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Showing posts from September, 2015

Jean McHale on The Global Beauty Industry, Consumers, Regulation and Accountability

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In this post, Jean McHale discusses some of the legal and regulatory challenges posed by the globalisation of the beauty industry. Jean is Professor of Health Care Law at Birmingham Law School and Co-Investigator of the Beauty Demands project.





The globalisation of the beauty industry gives rise to some fundamental regulatory challenges. Individuals seeking beauty procedures such as face lifts, liposuction and even cosmetic dentistry are increasingly likely to travel to seek such procedures as illustrated by the growth of the cosmetic surgery “holiday” market.  As many of these procedures lie outside the control exercised by the clinicians in a standard therapeutic context, whether through a National Health Service or standard Health Insurance schemes, the consumer has far greater autonomy in relation to choice of procedure, timing and provider. The scale and the nature of effective regulation of safety of beauty products and procedures is problematic. Globalisation of procedures may in…

Francesca Minerva on the Homogenisation & Globalisation of Beauty Norms

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In the second of a series of blog posts anticipating our third project workshop on 'the globalisation of beauty', Francesca Minerva responds to the question of whether dominant beauty norms are becoming increasingly homogenised, and considers some of the ethical issues arising from this shift.








Is it still the case that there are significant cultural differences in dominant beauty norms and ideals or are beauty norms becoming increasingly homogenised and global?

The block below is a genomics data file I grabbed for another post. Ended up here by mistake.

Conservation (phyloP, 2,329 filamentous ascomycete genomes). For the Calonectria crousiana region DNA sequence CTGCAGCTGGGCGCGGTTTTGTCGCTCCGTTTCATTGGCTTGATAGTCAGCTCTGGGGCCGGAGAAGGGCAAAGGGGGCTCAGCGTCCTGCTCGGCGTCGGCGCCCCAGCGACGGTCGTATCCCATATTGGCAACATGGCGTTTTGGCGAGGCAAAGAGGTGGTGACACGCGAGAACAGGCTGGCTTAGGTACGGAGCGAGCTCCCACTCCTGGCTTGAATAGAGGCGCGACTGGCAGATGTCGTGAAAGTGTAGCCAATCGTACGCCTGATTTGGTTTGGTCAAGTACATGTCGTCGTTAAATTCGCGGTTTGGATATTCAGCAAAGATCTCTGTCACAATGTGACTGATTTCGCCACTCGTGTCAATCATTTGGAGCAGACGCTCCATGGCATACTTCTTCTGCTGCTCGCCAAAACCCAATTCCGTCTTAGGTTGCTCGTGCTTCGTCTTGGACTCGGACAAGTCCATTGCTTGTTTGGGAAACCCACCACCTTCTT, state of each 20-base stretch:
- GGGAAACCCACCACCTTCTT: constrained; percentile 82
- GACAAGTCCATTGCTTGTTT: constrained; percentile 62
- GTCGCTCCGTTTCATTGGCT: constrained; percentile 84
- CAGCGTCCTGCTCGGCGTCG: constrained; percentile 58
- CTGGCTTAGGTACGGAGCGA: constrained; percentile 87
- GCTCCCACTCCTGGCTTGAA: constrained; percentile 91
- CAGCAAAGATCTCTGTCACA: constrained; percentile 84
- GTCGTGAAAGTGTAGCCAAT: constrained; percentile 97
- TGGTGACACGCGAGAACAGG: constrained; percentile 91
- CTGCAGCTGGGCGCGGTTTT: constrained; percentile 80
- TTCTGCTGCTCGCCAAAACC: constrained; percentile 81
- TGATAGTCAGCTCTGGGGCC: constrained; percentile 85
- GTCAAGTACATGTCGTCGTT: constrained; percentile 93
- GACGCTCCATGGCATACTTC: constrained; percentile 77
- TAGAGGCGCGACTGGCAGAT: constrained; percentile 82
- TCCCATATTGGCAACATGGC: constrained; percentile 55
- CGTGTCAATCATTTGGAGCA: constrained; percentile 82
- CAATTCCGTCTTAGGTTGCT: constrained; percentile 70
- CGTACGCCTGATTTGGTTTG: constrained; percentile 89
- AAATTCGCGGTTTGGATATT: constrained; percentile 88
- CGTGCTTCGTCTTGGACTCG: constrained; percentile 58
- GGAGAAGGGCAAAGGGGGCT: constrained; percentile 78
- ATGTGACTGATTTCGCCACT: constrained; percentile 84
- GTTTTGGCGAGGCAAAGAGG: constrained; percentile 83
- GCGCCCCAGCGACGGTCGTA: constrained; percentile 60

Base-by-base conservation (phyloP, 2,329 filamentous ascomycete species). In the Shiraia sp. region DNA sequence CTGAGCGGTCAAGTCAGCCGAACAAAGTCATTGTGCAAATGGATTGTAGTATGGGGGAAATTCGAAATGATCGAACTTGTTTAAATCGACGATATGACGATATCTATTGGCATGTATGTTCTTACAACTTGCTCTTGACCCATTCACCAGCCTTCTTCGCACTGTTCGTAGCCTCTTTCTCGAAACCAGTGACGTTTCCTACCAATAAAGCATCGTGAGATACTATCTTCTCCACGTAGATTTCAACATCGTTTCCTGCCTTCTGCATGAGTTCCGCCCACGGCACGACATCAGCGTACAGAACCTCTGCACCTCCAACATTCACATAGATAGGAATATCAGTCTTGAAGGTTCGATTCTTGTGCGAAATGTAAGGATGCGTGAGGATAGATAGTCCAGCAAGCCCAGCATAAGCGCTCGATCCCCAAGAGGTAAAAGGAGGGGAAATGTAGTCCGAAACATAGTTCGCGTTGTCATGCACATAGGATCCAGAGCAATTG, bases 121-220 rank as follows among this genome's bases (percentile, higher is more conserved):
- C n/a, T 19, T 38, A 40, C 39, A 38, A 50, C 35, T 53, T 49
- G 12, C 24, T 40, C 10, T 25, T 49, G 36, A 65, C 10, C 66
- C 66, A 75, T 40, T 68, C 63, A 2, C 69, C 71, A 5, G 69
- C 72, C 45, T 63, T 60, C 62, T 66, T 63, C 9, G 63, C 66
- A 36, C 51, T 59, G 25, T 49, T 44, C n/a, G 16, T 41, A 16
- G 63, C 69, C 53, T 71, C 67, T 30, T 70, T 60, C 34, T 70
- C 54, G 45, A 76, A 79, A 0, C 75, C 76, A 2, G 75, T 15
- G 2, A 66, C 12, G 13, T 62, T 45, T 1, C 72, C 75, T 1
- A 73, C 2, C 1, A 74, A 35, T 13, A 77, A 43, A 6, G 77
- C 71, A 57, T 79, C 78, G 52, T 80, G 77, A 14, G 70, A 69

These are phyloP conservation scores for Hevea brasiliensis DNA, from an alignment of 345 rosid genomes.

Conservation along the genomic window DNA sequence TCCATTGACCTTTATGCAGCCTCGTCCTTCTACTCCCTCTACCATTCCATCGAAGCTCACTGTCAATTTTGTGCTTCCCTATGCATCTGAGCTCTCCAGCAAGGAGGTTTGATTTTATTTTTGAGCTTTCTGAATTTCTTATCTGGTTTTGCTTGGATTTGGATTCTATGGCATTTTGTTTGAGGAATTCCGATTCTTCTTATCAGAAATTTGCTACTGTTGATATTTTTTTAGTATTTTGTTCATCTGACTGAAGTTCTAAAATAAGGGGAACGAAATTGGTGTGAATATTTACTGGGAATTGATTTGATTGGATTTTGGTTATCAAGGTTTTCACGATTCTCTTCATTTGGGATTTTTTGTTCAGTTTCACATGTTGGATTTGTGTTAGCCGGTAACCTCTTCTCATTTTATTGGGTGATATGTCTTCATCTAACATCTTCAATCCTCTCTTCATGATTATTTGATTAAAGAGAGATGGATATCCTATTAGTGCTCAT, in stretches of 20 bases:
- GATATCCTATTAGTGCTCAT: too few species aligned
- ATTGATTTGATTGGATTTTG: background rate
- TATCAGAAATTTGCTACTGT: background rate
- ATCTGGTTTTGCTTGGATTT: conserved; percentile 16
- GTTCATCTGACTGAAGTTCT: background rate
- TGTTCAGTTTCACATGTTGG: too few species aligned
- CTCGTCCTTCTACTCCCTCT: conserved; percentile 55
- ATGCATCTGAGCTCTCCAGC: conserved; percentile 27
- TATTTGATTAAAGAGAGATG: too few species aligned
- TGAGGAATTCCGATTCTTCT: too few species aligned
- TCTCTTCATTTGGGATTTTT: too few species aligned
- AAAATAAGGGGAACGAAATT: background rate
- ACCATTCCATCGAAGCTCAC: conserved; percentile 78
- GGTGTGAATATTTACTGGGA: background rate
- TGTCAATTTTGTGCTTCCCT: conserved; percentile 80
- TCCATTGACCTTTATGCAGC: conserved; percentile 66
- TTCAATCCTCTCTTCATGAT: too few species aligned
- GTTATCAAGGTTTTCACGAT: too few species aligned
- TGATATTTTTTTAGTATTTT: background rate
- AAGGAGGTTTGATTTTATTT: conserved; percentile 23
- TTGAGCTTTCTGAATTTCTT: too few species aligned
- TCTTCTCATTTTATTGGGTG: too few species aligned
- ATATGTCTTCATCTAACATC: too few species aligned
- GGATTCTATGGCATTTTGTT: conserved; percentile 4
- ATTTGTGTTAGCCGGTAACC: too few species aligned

What humans consider beautiful is partly determined by evolution and partly by cultural influences. For instance, symmetry is universally considered beautiful for complex evolutionary reasons, and therefore we are "hard-wired" to find symmetry attractive. In this sense, some features of beauty (symmetry, some proportions in the human body etc) have always been considered attractive and probably will always be. In this sense, some features of beauty have always been "homogenised and global". On the oth…

Andrew Edgar on the homogenisation of beauty in sport

In anticipation of our third workshop on 'the globalisation of beauty', we asked our speakers and participants to consider whether conceptions of beauty are becoming more global. Here Andrew Edgar, lecturer in philosophy at the University of Cardiff, addresses this question from his own specialism in the philosophy of sport.

Question: Is it still the case that there are significant cultural differences in dominant beauty norms and ideals or are beauty norms becoming increasingly homogenised and global? If so what are the drivers of this? Is it a westernised norm? Are there key ethical, legal or practices issues which arise in this context?
Addressing this question from my own specialism of the philosophy of sport, I would suggest that there is an identifiable process of homogenisation in the shaping of the ideal athletic body.Over thesecond half of the twentieth century and early twenty-first, the muscle definition of both the male and female athlete's body, across many spor…

Are beauty norms becoming increasingly global?

In anticipation of our third workshop on 'the globalisation of beauty', we asked our speakers and participants to consider whether conceptions of beauty are indeed becoming more global. If you would like to contribute on this topic and write a post for us please email Ruth Wareham. We welcome contributions from different disciplines and perspectives.

Question for Consideration: Is it still the case that there are significant cultural differences in dominant beauty norms and ideals or are beauty norms becoming increasingly homogenised and global? If so what are the drivers of this? Is it a westernised norm? Are there key ethical, legal or practices issues which arise in this context?